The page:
“With today’s guilty plea, Parks admitted his role in a scheme to finance his own lifestyle at the expense of the American taxpayer,” stated Assistant Special Agent in Charge David Shepard with the Federal Bureau of Investigation in Little Rock. “We appreciate the hard work of our partners at the U.S. Attorney’s Office and the
Revenue Services, and we will continue to work together to pursue those who choose to use their official position for personal gain.”
In addition to serving 27 months in federal prison, if the agreement is accepted, the plea agreement contemplates $845,000 in restitution payable to the IRS, forfeiture of all jewelry purchased with money obtained from the sale of Ecotec Coal and Global Coal tax credits, and consent to the forfeiture of all property seized to date, including approximately $7.5 million, plus other pieces of real and personal property in Case No. 4:13-CV-00054 SWW, with the exception of a home at 2020 N. Spruce Street, Little Rock, AR, and approximately $73,000 seized from that home.
“IRS-Criminal Investigation is committed to unraveling complex fraud schemes,” stated Christopher A. Henry, IRS Special Agent in Charge. “We are proud to work with our law enforcement partners to investigate and prosecute individuals who attempt to enrich themselves by fraudulent means, and the IRS will continue to work to identify and prosecute these types of schemes.”
The refined coal tax credit was added to the tax code by the American Jobs Creation Act of 2004. The credit requires that the refined coal be produced by the taxpayer at a refined coal production facility during the 10-year period beginning on the date the facility was originally placed in service, and sold by the taxpayer to an unrelated person during such 10-year period and such taxable year.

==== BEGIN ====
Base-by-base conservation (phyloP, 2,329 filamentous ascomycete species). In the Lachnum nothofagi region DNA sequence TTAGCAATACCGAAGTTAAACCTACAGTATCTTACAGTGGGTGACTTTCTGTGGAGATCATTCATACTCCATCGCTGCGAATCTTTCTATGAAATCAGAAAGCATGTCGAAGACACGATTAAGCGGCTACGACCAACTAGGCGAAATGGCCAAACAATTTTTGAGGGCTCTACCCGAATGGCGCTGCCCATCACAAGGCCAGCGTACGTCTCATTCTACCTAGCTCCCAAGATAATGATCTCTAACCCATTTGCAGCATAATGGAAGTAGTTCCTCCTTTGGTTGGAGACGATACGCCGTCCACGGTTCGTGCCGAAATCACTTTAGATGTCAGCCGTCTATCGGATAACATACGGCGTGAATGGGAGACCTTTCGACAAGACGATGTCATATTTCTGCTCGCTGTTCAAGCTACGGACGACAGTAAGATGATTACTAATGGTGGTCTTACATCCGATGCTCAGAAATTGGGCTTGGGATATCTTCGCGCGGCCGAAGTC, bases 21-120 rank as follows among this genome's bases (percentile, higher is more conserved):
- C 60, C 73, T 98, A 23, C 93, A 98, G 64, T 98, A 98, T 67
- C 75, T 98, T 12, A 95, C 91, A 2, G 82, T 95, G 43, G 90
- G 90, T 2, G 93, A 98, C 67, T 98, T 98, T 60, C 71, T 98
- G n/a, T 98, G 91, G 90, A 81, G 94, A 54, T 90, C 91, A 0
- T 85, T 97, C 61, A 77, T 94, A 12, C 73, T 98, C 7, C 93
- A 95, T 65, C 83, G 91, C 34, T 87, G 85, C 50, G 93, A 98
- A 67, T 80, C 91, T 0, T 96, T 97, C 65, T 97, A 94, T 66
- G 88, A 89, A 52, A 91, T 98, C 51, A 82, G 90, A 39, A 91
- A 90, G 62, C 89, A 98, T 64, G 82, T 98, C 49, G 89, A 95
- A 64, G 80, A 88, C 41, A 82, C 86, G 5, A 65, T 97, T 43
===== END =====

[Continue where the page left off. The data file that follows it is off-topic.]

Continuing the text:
On or about June 1, 2010, Parks formed Global Coal, LLC, and served as its CEO, President and Manager. He was also President of Ecotec Coal, LLC and King Coal, LLC. Global Coal has never refined any coal or sold any refined coal to an unrelated third party, as required by 26 U.S.C. § 45. Global Coal has never had a facility in place to refine coal, as required by 26 U.S.C. § 45. As of March 2015, Global Coal has failed to file any federal income tax returns and has never purported to create refined coal tax credits pursuant to 26 U.S.C. § 45 in any federal tax return. Despite knowledge of these facts, Parks approved and facilitated the sale of nonexistent Global Coal refined coal tax credits through a broker to the investor, representing that the tax credits were valid and available for sale. Parks subsequently used a large portion of the proceeds of that sale for his personal use and the use of his family.
In late 2011, a broker acting on behalf of Parks and Global Coal began communicating with the representative of a potential investor regarding Global Coal and Ecotec Coal refined coal tax credits. Parks represented to the broker that Global Coal tax credits were available for sale and was in communication with the broker throughout the course of the Global Coal tax credit transaction.